- Estimated time to travel this route
- Traffic along the route
- The ‘Explore Nearby’ feature: Restaurants, petrol pumps, ATMs, Hotels, Shopping Centres, etc.
Google uses a ton of machine learning algorithms to produce all these features. Machine learning is deeply embedded in Google Maps and that’s why the routes are getting smarter with each update.
The estimated travel time feature works almost perfectly. If it shows ’40 minutes’ to reach your destination, you can be sure your travel time will be approximately around that timeline. Got to love machine learning!
3. Machine Learning Use Cases in Popular Web Services
You’ll love this section. We interact with certain applications every day multiple times. What we perhaps did not realize until recently – most of these applications work thanks to the power and flexibility of machine learning.
Here are four use cases you are ultra familiar with. Now, look at them from a machine learning perspective.
Dealing with way too emails at work? Or is your personal email inbox bursting with utterly random and spam emails? We’ve all been there. My inbox count once read 11,000+ unread emails!
Wouldn’t it be easy if we could write a rule that would filter emails according to their subject? A marketing mail would go to that folder. An email about work would come into my primary inbox (and so on). This would make life so much easier.
As it turns out, this is exactly what most email services are now doing! They’re using machine learning to parse through the email’s subject line and categorize it accordingly. Take Gmail for example. The machine learning algorithm Google uses has been trained on millions of emails so it can work seamlessly for the end-user (us).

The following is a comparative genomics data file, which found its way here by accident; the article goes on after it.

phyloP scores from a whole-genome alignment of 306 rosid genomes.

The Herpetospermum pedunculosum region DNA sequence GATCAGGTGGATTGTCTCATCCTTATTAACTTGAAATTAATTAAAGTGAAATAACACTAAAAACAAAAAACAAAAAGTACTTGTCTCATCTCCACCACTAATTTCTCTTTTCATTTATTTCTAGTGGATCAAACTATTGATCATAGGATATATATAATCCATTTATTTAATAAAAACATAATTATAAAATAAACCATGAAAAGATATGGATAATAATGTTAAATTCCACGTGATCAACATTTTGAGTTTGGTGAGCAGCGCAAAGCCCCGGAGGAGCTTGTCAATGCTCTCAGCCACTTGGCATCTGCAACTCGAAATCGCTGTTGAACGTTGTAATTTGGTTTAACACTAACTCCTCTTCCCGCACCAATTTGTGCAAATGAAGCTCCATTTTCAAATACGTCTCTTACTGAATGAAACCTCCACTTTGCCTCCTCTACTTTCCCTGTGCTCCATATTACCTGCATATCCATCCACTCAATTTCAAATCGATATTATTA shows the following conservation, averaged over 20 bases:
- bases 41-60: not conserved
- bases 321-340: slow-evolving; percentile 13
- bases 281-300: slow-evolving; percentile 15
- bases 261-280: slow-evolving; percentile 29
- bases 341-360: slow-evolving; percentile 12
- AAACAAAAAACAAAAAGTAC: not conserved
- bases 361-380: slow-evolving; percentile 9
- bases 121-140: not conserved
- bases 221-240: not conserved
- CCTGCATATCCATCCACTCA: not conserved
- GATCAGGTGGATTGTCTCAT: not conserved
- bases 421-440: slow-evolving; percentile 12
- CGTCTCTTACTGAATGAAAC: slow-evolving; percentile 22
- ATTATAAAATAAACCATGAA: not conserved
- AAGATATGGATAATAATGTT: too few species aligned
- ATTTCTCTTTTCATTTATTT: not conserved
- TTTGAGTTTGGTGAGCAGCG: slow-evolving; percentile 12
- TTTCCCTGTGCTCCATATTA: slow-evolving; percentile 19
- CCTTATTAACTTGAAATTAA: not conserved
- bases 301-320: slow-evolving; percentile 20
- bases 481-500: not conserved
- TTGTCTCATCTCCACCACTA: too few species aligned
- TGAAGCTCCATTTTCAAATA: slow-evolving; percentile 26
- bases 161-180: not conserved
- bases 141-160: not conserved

While Gmail allows us to customize labels, the service offers default labels:
The machine learning algorithms immediately categorize the email into one of these three labels as soon as you receive an email. We get an instant alert if Gmail deems it a ‘Primary’ email.
Of course, Gmail also uses machine learning to figure out if the email is spam or not. A feature we are all truly grateful for. Google’s algorithm has become a lot smarter over the years in deciding if an email is spam or not. This is where getting more data for a machine learning algorithm is so helpful – something Google has in abundance.
The most popular machine learning use case in this (or any) list. Everyone has used Google Search and most of us use it multiple times on a daily basis. I would venture to say we take it for granted that Google will serve us the best results up front.
But how does Google Search work?